For many people in the world, grievances of past centuries can be as real as the events of last week and often more powerful. Animosities born of brutality and perceived injustice can distort relations even between countries with strong economic and cultural ties.
Which is what Colin, with his close-cropped hair and strong Scottish accent, recalled to me as we sat in the bar on the night of July 4, 2005, talking about the bloody wars waged against Scotland and Wales by Edward I, the ruthless and cunning English monarch of the late 13th Century.
My conversation with Colin and his spike-haired college friend David was the sort of serendipity that comes with foreign travel. Off-duty guides from the nearby Stirling Castle, both were mildly intrigued by my reason for being in their gritty, central Scottish city of Stirling:
A Grisly Execution
Our tour had started four days earlier in London, after we had arrived from Washington. We began our little quest at the end for the two historical figures.
Later, we toured the Tower of London, a castle best known as a prison for political enemies, many of whom met the grisly fate that Edward I and other English monarchs meted out to traitors. While victims of royal blood faced relatively quick death from beheading, lesser-born victims were dragged through the streets, partially hanged, castrated and disemboweled before their hearts were cut out. Then they were decapitated and their bodies chopped into quarters.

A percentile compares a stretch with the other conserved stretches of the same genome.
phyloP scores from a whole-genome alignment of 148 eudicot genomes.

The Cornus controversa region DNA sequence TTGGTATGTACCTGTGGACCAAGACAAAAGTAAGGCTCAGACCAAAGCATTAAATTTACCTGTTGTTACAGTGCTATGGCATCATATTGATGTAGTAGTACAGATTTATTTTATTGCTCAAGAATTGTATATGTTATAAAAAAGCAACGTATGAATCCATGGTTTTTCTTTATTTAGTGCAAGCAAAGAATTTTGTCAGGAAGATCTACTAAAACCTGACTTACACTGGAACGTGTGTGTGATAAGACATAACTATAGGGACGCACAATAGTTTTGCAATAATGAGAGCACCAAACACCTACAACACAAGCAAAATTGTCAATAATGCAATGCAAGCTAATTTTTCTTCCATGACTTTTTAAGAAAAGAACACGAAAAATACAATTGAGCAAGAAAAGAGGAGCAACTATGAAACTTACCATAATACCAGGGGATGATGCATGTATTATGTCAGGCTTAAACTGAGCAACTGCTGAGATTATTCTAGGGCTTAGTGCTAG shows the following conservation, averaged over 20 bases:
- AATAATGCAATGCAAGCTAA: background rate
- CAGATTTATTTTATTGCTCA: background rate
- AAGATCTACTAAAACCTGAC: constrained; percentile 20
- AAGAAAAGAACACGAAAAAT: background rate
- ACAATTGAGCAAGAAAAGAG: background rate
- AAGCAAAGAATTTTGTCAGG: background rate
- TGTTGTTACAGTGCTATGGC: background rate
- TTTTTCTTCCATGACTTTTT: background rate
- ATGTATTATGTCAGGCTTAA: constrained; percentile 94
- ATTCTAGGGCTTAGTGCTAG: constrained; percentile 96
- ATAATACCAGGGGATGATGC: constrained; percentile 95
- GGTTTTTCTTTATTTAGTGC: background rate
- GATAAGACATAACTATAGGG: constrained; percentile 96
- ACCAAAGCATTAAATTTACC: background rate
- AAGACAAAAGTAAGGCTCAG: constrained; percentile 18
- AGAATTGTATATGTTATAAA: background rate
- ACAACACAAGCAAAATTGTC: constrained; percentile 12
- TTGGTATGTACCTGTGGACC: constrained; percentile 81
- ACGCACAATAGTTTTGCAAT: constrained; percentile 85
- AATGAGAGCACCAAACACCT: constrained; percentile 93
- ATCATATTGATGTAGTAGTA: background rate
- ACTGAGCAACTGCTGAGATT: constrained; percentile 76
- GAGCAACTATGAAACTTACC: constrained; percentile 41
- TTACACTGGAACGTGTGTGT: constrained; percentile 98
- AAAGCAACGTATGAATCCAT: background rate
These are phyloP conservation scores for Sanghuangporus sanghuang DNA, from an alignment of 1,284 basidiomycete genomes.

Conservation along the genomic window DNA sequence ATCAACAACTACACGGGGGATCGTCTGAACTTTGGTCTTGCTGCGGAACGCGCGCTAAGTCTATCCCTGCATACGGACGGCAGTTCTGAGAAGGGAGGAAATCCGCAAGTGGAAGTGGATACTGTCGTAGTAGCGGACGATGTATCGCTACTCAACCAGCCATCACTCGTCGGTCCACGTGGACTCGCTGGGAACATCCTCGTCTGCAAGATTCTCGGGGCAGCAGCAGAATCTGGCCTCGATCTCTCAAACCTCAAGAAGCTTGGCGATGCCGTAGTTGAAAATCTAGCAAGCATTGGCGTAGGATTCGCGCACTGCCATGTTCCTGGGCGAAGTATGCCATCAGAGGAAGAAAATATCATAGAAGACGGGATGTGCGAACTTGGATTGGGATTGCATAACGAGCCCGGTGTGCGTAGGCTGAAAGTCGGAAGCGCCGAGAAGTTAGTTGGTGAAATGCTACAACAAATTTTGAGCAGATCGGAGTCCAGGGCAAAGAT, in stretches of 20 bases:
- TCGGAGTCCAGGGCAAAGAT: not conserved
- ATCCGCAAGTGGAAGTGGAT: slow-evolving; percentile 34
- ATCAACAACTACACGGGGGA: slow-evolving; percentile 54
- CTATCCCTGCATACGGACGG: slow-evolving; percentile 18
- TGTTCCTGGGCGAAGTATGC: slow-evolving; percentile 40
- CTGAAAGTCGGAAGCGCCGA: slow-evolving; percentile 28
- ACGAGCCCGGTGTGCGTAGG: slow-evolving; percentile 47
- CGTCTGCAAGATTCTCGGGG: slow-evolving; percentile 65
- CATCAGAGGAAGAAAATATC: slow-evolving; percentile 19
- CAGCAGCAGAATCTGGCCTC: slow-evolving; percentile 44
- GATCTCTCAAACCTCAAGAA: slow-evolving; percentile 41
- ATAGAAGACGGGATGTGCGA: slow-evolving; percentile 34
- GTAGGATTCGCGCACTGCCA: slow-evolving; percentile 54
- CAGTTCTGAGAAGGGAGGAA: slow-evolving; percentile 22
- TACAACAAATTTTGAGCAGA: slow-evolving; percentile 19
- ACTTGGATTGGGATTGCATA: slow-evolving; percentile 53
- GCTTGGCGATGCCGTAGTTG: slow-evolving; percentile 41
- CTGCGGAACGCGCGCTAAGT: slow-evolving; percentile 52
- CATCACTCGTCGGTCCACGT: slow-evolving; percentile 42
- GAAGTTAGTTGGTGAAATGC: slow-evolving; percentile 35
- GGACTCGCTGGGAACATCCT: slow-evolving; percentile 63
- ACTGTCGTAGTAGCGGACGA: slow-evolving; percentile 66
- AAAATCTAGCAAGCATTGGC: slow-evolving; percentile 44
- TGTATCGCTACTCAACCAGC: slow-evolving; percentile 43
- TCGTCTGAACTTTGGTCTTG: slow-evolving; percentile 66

It was that fate that awaited Scottish hero William Wallace also known as "Braveheart " who led the Scottish resistance to Edward I 's military campaigns against Scotland in the 1290s. Wallace was captured in 1305 and taken to London for a show trial at Westminster before being condemned.
Edward I ordered Wallace 's torture to be especially deliberate with his entrails to be pulled out inch by inch as a warning to Scots to cease all rebellion. On Aug. 23, 1305, Wallace was dragged some four miles through London streets to a market area called Smithfield, where his public torture and execution were carried out.
Finding a Plaque
After completing our visit to the Tower of London, we took the Underground to the Barbican station and then walked to the Smithfield market area in search of a plaque that marks the location where Wallace was drawn and quartered.
A few days later, another part of our U.K. trip took us to northern Wales, which Edward I had subdued with his usual ferocity, before turning on Scotland.
In Wales, Edward I known as "Longshanks " because of his height had imposed his dominion over the Celtic population by constructing a network of mammoth castles in important towns, a strategy that strangled Welsh resistance but drained the English treasury. We visited two of Edward 's castles one at Conwy and another at Caernarfon (near where our Parry ancestors had lived).